Classic Comic Rereads – Marvels The Marvel Universe, seen through the eyes, and lens, of the everyman.
This is the latest in a recurring feature recommending classic comics that you should probably reread now you’ve got some time on your hands. The last one was The Birthday Riots. Next up: Marvels.
In 1993 a 4-issue prestige format mini-series hit the comic-book shelves, simply titled Marvels.
Written by Kurt Busiek, the story shows us some of the most game-changing events in the Marvel Universe, through the eyes of newspaper photographer Phil Sheldon.
Sheldon is the man on the ground, looking at and photographing the God-like heroes that start to fill the skies above the streets of New York.
Events, like the Human Torch battling The Sub-Mariner, and the epic coming of Galactus with the Fantastic Four standing in his path, mix the ordinary with the extraordinary, in a way that comics had never really done before.
A story of this scale though really required an artist that would be able to show us these mythic heroes in a new light, and Marvels was blessed with Alex Ross. His photo-realistic painted artwork presents the Marvel pantheon of heroes in a way that nobody had ever seen before.
These characters suddenly looked real, with costumes that seemed tailored instead of spray-painted on, and faces that could belong to people that you see every day on the subway.
Ross had mastered the art of making the unbelievable seem real, and Marvel made the most of this.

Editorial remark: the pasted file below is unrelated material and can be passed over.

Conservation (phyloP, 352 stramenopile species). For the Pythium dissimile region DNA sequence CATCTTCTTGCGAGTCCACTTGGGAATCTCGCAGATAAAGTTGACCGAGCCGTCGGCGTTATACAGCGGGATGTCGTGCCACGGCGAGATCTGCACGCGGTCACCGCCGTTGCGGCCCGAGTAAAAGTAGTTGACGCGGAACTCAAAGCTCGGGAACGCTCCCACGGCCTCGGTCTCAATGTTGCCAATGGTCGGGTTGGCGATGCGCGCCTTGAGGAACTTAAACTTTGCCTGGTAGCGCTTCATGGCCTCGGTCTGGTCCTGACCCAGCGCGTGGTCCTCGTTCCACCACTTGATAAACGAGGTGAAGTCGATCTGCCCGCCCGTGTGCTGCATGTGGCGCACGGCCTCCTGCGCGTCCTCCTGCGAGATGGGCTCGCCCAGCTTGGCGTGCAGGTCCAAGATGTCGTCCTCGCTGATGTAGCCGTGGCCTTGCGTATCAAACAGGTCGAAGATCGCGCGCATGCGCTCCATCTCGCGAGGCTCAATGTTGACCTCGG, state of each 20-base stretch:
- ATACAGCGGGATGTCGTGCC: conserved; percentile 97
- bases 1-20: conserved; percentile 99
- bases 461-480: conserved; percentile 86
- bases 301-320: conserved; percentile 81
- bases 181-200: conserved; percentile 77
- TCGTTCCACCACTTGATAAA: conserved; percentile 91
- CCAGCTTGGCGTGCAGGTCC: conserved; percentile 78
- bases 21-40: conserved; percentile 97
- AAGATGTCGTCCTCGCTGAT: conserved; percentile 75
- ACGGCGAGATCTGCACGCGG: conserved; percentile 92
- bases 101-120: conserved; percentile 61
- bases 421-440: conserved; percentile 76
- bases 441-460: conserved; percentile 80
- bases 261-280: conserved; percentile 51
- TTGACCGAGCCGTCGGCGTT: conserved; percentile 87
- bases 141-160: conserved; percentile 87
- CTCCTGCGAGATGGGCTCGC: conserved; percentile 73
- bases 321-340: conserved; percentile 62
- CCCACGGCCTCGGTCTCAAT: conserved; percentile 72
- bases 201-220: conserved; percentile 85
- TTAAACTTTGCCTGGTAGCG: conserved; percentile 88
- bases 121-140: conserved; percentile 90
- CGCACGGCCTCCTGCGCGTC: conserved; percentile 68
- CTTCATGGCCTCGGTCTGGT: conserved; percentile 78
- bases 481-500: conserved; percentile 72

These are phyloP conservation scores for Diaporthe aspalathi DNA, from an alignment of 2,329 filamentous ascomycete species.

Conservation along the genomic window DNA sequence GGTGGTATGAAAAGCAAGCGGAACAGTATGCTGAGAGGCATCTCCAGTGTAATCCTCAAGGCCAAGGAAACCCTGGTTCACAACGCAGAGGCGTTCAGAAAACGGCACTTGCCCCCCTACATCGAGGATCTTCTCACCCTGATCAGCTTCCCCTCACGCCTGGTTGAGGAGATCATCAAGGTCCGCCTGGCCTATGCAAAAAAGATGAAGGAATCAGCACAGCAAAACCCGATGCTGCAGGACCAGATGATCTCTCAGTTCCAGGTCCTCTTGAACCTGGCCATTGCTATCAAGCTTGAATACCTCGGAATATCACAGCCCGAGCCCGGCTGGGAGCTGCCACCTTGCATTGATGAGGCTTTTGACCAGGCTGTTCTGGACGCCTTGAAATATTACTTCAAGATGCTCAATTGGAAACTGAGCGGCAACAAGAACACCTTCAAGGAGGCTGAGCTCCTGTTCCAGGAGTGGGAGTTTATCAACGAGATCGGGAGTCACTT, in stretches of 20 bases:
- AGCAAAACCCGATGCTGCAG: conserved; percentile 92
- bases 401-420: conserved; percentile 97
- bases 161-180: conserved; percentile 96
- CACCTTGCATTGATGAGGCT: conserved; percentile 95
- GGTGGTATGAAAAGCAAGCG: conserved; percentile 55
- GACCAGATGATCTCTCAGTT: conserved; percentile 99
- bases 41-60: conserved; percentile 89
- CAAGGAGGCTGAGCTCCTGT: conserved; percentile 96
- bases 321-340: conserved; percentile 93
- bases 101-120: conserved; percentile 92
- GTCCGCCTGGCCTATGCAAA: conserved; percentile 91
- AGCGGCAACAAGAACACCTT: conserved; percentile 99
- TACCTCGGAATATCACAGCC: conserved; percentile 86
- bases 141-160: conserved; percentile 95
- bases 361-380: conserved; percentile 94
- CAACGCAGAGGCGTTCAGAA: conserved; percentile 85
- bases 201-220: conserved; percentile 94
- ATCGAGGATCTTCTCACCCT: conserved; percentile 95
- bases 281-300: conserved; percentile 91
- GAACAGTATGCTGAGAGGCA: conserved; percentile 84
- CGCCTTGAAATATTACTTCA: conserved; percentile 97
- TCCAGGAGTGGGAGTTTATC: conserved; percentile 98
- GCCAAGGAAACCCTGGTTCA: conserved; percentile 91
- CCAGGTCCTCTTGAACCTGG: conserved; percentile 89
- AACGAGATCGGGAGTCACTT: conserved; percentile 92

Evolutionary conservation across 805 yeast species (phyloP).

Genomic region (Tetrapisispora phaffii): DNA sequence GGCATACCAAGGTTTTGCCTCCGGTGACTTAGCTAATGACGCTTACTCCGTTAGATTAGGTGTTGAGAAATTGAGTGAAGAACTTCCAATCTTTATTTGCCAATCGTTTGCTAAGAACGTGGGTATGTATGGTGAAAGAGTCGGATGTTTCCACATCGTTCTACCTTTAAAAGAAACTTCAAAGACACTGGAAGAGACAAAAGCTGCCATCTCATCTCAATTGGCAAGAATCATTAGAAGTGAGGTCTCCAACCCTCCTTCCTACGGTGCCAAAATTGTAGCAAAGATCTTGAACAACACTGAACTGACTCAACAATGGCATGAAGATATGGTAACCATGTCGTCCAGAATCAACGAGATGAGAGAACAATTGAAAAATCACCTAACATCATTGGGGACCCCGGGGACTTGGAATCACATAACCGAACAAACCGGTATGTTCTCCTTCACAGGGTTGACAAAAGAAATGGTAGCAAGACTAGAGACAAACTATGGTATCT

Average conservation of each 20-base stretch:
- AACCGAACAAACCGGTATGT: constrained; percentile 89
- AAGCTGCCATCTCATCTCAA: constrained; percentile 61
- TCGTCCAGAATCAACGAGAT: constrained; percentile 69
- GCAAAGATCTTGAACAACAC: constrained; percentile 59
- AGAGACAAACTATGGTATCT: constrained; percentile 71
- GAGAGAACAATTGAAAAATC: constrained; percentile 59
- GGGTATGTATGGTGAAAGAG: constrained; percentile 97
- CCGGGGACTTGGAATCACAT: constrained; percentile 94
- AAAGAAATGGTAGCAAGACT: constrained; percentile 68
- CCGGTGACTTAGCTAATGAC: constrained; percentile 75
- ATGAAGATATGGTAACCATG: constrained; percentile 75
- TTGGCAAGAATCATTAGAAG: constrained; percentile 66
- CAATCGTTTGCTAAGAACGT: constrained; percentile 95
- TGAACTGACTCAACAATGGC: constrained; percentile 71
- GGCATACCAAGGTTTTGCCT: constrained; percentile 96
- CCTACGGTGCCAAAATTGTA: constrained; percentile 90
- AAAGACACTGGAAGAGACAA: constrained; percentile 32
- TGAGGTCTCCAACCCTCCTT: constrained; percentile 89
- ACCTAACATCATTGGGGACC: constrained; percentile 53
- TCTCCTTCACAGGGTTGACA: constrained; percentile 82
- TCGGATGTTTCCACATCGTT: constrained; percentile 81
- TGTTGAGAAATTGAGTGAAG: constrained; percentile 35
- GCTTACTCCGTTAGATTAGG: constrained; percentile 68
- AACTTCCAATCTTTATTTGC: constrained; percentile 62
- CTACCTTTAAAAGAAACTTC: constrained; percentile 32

Printed on high-quality paper, and covers that were enhanced with acetate, these books looked and felt different, letting readers know that this was not the usual run-of-the-mill nostalgic look back at the Marvel continuity.
As the Silver Age melts into the Bronze Age, we find that after the cosmic events of The Fantastic Four, and the emergence of The X-Men, that it is a single death of a supporting character that provides the series with its most poignant moment.
The death of Gwen Stacey in the fourth issue, seen through the eyes of Sheldon, rewritten by Busiek, and painted by Ross, is heartbreaking and as pivotal here as it was back in the original run of Spider-Man.
Watching Gwen fall from that bridge, while Sheldon watches on, is almost too much, as we know how this thing plays out. Busiek understands the relevance of this moment for the whole of the comic book industry and treats it with the reverence it deserves.
The book went on to win 3 Eisner awards, and it’s still easy to see why.
Marvels was a stunning and brave 4-issue series that looks as good today as it did in 1993. Of course, Ross would go on to use his style on every character you can think of; he currently provides covers for Immortal Hulk, as well as other Marvel-style series’, but his take on classic Marvel Universe events has never really been surpassed.
You can find the 4 issues collected in trade, and if you have never read this, I suggest you grab a copy quick. Beautiful, powerful, and iconic, it doesn’t get any better than this.
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